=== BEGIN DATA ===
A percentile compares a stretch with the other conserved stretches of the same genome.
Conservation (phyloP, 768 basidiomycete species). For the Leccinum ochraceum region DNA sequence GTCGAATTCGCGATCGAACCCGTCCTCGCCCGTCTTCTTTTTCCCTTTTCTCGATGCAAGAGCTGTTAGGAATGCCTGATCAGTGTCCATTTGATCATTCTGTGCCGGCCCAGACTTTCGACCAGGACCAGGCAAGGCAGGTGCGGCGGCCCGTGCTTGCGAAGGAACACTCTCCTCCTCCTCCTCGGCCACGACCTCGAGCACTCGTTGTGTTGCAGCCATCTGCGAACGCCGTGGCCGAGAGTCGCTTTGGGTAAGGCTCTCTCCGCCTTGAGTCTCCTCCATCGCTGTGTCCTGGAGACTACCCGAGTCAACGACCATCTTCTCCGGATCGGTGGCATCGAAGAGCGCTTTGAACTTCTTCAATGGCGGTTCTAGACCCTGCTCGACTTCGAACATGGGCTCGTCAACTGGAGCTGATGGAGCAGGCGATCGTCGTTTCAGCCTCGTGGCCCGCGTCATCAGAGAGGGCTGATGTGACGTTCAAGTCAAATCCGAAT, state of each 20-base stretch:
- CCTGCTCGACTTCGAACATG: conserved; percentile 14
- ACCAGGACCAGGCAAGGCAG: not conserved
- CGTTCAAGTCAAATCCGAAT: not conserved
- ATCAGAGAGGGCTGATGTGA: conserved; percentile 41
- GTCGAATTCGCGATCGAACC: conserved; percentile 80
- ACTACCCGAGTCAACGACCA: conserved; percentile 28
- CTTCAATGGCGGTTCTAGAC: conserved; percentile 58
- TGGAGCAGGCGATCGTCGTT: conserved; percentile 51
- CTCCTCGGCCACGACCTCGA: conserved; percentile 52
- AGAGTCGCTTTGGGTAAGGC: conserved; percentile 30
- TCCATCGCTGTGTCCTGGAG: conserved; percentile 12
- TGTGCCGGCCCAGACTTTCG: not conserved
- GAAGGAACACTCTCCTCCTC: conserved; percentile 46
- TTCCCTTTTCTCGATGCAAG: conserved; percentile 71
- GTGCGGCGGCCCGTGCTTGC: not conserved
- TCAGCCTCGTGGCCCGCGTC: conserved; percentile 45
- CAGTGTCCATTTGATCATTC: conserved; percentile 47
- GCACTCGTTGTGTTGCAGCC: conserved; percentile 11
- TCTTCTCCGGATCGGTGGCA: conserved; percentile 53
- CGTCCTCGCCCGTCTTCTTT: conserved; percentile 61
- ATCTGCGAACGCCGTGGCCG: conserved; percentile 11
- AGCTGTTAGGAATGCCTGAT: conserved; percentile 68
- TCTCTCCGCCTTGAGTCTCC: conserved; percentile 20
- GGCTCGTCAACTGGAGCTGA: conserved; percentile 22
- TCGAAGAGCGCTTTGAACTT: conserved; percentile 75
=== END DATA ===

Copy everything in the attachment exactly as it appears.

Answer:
A percentile compares a stretch with the other conserved stretches of the same genome.
Conservation (phyloP, 768 basidiomycete species). For the Leccinum ochraceum region DNA sequence GTCGAATTCGCGATCGAACCCGTCCTCGCCCGTCTTCTTTTTCCCTTTTCTCGATGCAAGAGCTGTTAGGAATGCCTGATCAGTGTCCATTTGATCATTCTGTGCCGGCCCAGACTTTCGACCAGGACCAGGCAAGGCAGGTGCGGCGGCCCGTGCTTGCGAAGGAACACTCTCCTCCTCCTCCTCGGCCACGACCTCGAGCACTCGTTGTGTTGCAGCCATCTGCGAACGCCGTGGCCGAGAGTCGCTTTGGGTAAGGCTCTCTCCGCCTTGAGTCTCCTCCATCGCTGTGTCCTGGAGACTACCCGAGTCAACGACCATCTTCTCCGGATCGGTGGCATCGAAGAGCGCTTTGAACTTCTTCAATGGCGGTTCTAGACCCTGCTCGACTTCGAACATGGGCTCGTCAACTGGAGCTGATGGAGCAGGCGATCGTCGTTTCAGCCTCGTGGCCCGCGTCATCAGAGAGGGCTGATGTGACGTTCAAGTCAAATCCGAAT, state of each 20-base stretch:
- CCTGCTCGACTTCGAACATG: conserved; percentile 14
- ACCAGGACCAGGCAAGGCAG: not conserved
- CGTTCAAGTCAAATCCGAAT: not conserved
- ATCAGAGAGGGCTGATGTGA: conserved; percentile 41
- GTCGAATTCGCGATCGAACC: conserved; percentile 80
- ACTACCCGAGTCAACGACCA: conserved; percentile 28
- CTTCAATGGCGGTTCTAGAC: conserved; percentile 58
- TGGAGCAGGCGATCGTCGTT: conserved; percentile 51
- CTCCTCGGCCACGACCTCGA: conserved; percentile 52
- AGAGTCGCTTTGGGTAAGGC: conserved; percentile 30
- TCCATCGCTGTGTCCTGGAG: conserved; percentile 12
- TGTGCCGGCCCAGACTTTCG: not conserved
- GAAGGAACACTCTCCTCCTC: conserved; percentile 46
- TTCCCTTTTCTCGATGCAAG: conserved; percentile 71
- GTGCGGCGGCCCGTGCTTGC: not conserved
- TCAGCCTCGTGGCCCGCGTC: conserved; percentile 45
- CAGTGTCCATTTGATCATTC: conserved; percentile 47
- GCACTCGTTGTGTTGCAGCC: conserved; percentile 11
- TCTTCTCCGGATCGGTGGCA: conserved; percentile 53
- CGTCCTCGCCCGTCTTCTTT: conserved; percentile 61
- ATCTGCGAACGCCGTGGCCG: conserved; percentile 11
- AGCTGTTAGGAATGCCTGAT: conserved; percentile 68
- TCTCTCCGCCTTGAGTCTCC: conserved; percentile 20
- GGCTCGTCAACTGGAGCTGA: conserved; percentile 22
- TCGAAGAGCGCTTTGAACTT: conserved; percentile 75